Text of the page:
(08/10/2006)
A meth trial scheduled this month for John Manis Richards, 40, of Grantsville, has been postponed, according to Calhoun prosecutor Matt Minney, although a status conference is still scheduled for August 29th.

Richards, who has a long criminal record, has hired and fired a number of lawyers, most of them court-appointed. He has now been appointed a new attorney from the Kanawha County public defender's office, with the court reportedly telling Richards he will no longer be entitled to another attorney.

His trial will likely be re-scheduled in late fall.

Richards is currently incarcerated in Central Regional Jail on larceny charges.

A Calhoun grand jury indicted John Manis Richards in January for attempting to operate a clandestine meth lab, one count; possession of pseudoephedrine with the intent to manufacture meth, two counts; conspiracy to operate a clandestine drug lab, one count.

Authorities arrested Richards last August after Sgt. Tom Yanero, Trooper First Class Jeff Hunt and then Grantsville Police Chief Ron Gordon obtained a search warrant for his south Grantsville residence.

At the time of the arrest, Sgt. Darrin Campbell of the WV State Police said a field test was positive for the presence of meth, while officers did a search of the property.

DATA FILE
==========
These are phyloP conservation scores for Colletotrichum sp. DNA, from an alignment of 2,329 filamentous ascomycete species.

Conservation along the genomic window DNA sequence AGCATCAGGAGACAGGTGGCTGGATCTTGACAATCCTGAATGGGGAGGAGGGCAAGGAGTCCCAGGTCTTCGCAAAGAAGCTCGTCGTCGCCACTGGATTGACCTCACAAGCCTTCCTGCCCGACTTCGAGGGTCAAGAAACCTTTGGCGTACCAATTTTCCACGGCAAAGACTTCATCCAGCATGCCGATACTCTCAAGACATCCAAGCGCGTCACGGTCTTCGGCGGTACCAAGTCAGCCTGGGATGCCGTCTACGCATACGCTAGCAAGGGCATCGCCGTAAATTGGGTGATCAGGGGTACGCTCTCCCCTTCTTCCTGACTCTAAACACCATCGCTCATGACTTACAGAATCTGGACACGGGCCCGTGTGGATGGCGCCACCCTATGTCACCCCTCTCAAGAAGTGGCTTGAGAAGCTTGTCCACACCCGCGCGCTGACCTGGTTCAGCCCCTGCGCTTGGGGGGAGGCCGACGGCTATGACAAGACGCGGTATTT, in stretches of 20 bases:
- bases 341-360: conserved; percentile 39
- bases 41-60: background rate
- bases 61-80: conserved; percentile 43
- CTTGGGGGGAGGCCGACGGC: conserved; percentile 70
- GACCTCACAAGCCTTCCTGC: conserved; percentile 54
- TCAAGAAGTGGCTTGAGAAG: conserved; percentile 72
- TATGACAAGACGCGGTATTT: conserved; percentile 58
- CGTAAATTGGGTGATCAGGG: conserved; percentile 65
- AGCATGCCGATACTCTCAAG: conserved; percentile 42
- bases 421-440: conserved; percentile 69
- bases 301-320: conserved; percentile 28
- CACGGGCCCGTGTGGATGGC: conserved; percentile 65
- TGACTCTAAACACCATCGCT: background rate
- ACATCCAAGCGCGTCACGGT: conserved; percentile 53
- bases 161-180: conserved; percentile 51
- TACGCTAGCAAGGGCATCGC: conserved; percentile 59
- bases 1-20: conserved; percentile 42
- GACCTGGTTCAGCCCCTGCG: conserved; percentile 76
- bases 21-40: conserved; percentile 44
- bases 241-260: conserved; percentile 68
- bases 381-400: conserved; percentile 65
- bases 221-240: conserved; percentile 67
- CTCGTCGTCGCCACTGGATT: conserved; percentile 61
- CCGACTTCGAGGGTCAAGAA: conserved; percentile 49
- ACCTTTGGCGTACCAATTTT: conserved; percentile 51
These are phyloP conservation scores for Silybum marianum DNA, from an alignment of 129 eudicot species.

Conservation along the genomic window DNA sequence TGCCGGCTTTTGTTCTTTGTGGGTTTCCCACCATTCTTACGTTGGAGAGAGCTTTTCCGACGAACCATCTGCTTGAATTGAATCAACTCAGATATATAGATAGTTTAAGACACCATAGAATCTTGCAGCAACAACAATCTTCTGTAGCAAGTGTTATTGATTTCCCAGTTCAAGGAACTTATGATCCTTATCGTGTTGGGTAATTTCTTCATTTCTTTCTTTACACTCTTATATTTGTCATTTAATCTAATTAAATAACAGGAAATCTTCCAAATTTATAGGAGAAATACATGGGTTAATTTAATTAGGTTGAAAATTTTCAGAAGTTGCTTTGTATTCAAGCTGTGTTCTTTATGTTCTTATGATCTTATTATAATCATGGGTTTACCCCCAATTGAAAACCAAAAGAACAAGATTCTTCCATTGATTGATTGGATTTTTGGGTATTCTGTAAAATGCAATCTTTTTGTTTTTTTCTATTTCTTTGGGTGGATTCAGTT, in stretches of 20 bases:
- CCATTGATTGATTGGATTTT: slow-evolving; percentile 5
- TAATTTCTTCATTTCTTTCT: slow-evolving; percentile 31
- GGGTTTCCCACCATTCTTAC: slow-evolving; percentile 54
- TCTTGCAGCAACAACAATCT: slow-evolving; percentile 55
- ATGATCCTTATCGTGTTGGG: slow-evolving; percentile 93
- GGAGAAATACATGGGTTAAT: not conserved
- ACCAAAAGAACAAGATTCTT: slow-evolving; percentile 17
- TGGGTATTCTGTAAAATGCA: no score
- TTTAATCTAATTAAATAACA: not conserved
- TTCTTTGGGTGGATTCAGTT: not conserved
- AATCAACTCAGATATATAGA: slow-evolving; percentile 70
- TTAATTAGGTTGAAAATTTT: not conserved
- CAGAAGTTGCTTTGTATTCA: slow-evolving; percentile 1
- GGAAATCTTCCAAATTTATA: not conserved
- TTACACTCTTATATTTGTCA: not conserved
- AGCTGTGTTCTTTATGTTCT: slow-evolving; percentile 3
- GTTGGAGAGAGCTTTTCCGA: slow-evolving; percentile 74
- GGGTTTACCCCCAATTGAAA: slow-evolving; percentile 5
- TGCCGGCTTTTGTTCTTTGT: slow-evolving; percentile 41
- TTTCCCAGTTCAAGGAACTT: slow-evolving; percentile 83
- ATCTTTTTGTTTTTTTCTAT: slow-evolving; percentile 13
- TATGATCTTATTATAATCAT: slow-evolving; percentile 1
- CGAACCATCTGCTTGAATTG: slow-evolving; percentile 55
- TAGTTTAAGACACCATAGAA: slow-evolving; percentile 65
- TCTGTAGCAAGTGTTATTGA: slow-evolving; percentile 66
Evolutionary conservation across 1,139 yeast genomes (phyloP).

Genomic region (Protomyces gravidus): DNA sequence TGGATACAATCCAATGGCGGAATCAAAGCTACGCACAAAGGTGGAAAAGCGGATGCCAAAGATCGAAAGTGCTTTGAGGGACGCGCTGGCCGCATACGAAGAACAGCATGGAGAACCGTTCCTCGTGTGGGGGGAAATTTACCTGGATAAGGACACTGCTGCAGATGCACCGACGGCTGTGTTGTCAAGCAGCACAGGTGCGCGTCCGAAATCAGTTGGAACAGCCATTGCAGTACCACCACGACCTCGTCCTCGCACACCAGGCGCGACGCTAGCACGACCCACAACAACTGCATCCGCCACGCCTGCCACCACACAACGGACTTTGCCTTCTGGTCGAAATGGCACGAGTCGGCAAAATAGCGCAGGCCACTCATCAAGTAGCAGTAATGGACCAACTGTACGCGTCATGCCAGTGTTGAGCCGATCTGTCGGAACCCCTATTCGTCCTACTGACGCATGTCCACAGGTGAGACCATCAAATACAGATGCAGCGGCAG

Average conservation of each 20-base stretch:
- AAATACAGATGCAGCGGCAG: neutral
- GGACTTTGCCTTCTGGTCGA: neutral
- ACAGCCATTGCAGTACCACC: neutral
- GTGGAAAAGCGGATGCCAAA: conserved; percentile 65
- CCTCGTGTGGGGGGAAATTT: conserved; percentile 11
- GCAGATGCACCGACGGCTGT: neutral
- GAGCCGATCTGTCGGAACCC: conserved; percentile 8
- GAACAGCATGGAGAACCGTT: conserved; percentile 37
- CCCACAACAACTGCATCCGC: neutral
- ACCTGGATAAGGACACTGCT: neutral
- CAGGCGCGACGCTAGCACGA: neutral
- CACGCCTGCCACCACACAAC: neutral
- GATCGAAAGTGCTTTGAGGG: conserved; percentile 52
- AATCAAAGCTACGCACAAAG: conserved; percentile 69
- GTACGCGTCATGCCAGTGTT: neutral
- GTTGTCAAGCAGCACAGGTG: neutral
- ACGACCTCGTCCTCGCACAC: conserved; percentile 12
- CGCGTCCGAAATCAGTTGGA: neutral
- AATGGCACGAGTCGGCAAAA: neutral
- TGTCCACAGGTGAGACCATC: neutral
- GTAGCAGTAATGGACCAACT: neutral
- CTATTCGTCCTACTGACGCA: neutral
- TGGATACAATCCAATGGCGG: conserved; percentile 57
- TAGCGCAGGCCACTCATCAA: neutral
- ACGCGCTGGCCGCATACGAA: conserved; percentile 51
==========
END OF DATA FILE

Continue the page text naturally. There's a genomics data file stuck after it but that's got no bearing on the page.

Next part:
A search led by Trooper Hunt "observed a quantity of pseudoephedrine, along with plastic tubing, three bottles of Heet, three bottles of iodine, acetone and Coleman camp fuel."

Officer Hunt reported "the presence of a minor child, who is the natural child of the defendant's domestic partner, in the same vehicle that was used to transport the meth lab."

Since his arrest, Richards has distributed several video tapes which contain "educational information" regarding the manufacture and hazards of meth.

The tapes also appear to show drug deals being completed in Calhoun and Gilmer County, supposedly filmed with a hidden camera.

After Richards was charged, his claim-to-fame has been to establish a web-blog "The Lone Meth Ranger," saying he has been involved in a war against meth for several years, and has provided a chemical mix to some of the producers that "flops their batches," or neutralizes the meth.

Richards says he has been involved with several other undercover individuals who have been active in a Meth Eradication Team (MET). Richards could face 2-10 years in prison and a fine of $5,000-$25,000 over his attempt to operate a drug lab.

On the possession of a substance as a precursor to manufacture meth, Richards faces penalties of 2-10 years in prison and a fine up to $25,000.

While neighboring counties have hundreds of meth-related arrests on the books, Calhoun has had only a handful, and some of those are cases which originated elsewhere.

Richards claims his crusading has eradicated the meth scourge from the community, frightening producers into moving to other counties.


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